Michigan family law attorneys have seen an increase in international child abduction, also called international parental kidnapping, in recent years. The media has also been active in publicizing international parental child abduction. One recent case was that of David Goldman’s son, Sean, who was kidnapped by his mother and taken to Brazil. International cases become quite complex, when dealing with two countries that likely have different or even conflicting custody laws.
What is the United States government doing to stop international child abduction?
The United States Department of State heads the Children’s Passport Issuance Alert Program (CPIAP). This program allows parents to register their United States citizen minor child with the Passport Lookout System. If another person applies for a passport for that registered child, the U.S. Department of State’s Office of Children’s Issues, part of the Overseas Citizen Services, notifies the child’s parent or parents. If the parent or parents object to the issuance of that passport, all U.S. passport agencies, embassies, and consulates are alerted. The intent of this program is to provide advance warning of possible plans for international travel with a child. Although this system is not perfect, it has been somewhat effective in Michigan.
If international child abduction occurs, what are the laws? In Michigan, any case that deals with international parental kidnapping is controlled by the 1980 Hague Convention on Civil Aspects of International Child Abduction. However, this applies ONLY if the country to which the child has been taken is a signatory to the Hague Convention Treaty. This convention was an effort by much of the civilized global community to address the issue of international child abduction and kidnapping. The document (treaty) generated by the convention attempted to create global standards that would govern the actions of countries in international custody disputes. The primary goal of the document is to protect “children internationally from the harmful effects of their wrongful removal or retention and to establish procedures to ensure their prompt return to the state of their habitual residence.” The treaty is a complex document and when an international dispute arises in Michigan, the laws of the state of Michigan are involved together with the federal laws in the U.S.A. and then the laws of the foreign country and finally the law of the Hague Convention Treaty. It is not uncommon for litigation to occur in our Michigan court and our Federal Court and the court of the foreign country- often all at the same time.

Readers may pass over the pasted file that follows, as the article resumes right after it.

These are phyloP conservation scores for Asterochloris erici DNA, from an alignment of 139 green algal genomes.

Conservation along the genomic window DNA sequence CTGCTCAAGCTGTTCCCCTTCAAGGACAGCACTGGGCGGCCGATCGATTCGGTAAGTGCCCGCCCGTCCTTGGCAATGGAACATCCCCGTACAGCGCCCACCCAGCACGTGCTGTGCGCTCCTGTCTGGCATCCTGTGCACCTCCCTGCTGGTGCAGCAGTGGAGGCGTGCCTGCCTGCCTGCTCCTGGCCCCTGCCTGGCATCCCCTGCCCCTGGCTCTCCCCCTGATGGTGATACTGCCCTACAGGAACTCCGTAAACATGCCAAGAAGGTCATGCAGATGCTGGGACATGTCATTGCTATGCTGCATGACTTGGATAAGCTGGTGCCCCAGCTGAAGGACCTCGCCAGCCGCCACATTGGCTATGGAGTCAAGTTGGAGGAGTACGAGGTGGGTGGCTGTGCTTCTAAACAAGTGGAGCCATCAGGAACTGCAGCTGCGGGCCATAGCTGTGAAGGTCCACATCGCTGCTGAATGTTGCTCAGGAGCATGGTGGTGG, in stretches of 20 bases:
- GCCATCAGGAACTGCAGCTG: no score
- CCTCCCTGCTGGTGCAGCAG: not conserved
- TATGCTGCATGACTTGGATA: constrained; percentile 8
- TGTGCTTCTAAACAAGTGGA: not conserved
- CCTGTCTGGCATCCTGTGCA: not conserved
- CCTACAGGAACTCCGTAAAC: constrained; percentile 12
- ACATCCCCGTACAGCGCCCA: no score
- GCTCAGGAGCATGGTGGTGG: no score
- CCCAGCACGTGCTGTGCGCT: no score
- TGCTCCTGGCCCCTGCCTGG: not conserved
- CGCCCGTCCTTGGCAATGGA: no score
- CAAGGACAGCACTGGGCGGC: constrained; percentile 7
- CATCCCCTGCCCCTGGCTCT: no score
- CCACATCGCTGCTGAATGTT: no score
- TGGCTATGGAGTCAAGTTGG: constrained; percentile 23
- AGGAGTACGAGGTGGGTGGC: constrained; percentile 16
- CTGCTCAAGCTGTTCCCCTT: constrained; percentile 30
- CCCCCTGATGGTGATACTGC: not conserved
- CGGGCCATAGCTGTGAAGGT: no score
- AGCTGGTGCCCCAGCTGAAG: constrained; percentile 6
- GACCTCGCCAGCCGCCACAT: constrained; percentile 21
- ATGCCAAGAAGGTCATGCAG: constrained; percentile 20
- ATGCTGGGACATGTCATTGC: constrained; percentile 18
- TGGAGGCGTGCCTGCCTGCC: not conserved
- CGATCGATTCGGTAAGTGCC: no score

How can I get my child back?
Certain conditions must be met before the Hague Convection can be invoked in international parental kidnapping cases. First, both countries must be signees of the convention. Second, a “Central Authority” must be appointed to handle all claims. If both these criteria have been met, then the case will have to go through the judicial processes of one (or both) of the countries involved. This can take years in some circumstances and the cost can be enormous. If both of these criteria have not been met, then the case will proceed without the benefit of the pre-established rules and procedures found in the Hague Convention. This situation can be even more volatile, lengthy, and costly.
Why choose The Kronzek Firm PLC?
We have litigated numerous cases of international parental child abduction, as well as a few cases that have dealt with international property, assets, and more. Few firms are able to offer services tailored to the international community. This is due largely to the amount of specialized education required to litigate cases in foreign countries. Our aggressive attorneys are ready to assist you with your international child abduction case.
Call us at 1-517-886-1000, or e-mail us today!